I don’t know about the rest of the world, but here in the UK it’s not unusual for Christian charities to work within a kind of legal restraining order, which prevents them from talking about matters of faith with their clients. The idea is to prevent beneficiaries of the charities’ work and services from being burdened by religious proselytizing. A classic example of this would be that of making the poor ‘sing for their supper,’ food and other vitals being provided on condition that those in receipt of them attend Bible study or similar.
I don’t wish to contest these regulations. I am sure there will have been sighs of relief when they were introduced. There have been a number of occasions when, even as a Christian, I have been on the receiving end of some horrendous uninvited and uninspired religious diatribe. Nobody wants that. I would, however, like to offer some observations here in the ungagged blogosphere on some of the things unspoken and some things potentially lost.
Nowadays social justice initiatives are ten a penny, but there was a time when that wasn’t so. We have Christianity to thank in a large way for that change. Every time a politician speaks of free education for all, of housing the homeless or befriending the elderly, or when an Oscar winner nods to the abolition of slavery, to raising up the disadvantaged and improving the lot of myriads of young unemployed, I think of the thousands upon thousands of Christians the world over devoting their lives to these very causes. I also think of William Wilberforce, William and Catherine Booth and others, social reformers from history, whose impact echoes even in our time. We simply cannot detach what these people do and did from what they believe, said and say. Their Christian faith is utterly foundational, their ethic of care derived from their spirituality.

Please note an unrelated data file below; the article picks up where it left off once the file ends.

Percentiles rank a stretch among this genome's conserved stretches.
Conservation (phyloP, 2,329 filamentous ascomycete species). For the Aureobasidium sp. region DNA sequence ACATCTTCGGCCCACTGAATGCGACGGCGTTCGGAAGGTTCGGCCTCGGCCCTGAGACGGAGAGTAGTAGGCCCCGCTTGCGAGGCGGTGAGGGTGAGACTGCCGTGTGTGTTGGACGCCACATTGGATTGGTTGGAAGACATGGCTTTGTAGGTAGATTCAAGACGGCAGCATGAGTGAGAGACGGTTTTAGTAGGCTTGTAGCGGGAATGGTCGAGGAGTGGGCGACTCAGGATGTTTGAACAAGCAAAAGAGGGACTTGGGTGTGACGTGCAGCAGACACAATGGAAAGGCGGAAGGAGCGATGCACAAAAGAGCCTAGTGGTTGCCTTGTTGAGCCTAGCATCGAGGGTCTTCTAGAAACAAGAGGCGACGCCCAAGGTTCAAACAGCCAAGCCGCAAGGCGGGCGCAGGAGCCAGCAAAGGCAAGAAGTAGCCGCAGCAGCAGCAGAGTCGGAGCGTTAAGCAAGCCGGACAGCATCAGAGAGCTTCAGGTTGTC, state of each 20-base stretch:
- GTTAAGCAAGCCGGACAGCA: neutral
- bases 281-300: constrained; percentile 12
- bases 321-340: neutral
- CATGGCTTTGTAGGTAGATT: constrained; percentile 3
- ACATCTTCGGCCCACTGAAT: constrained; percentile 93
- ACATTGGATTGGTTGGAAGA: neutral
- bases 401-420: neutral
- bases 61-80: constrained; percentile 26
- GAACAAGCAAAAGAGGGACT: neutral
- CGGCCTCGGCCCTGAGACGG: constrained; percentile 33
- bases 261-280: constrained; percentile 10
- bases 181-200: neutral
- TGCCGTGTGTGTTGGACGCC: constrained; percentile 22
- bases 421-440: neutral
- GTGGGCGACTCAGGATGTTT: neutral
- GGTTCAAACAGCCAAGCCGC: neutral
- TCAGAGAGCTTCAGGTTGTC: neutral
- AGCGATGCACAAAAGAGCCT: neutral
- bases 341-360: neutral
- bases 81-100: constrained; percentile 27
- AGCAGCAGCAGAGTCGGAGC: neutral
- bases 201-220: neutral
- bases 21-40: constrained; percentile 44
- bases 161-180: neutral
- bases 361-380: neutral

Wilberforce in particular said two things that strike me in this context: firstly, that “God has set before me two great objects: the suppression of the slave trade and the reformation of manners”; secondly, that “faith is everyone’s business. The advance or decline of faith is so intimately connected to the welfare of a society that it should be of particular interest to a politician.” In other words, Wilberforce routinely referenced his faith as the motivation for his actions.
Exactly how far into this social justice project do we imagine we would be without Christian deeds and words?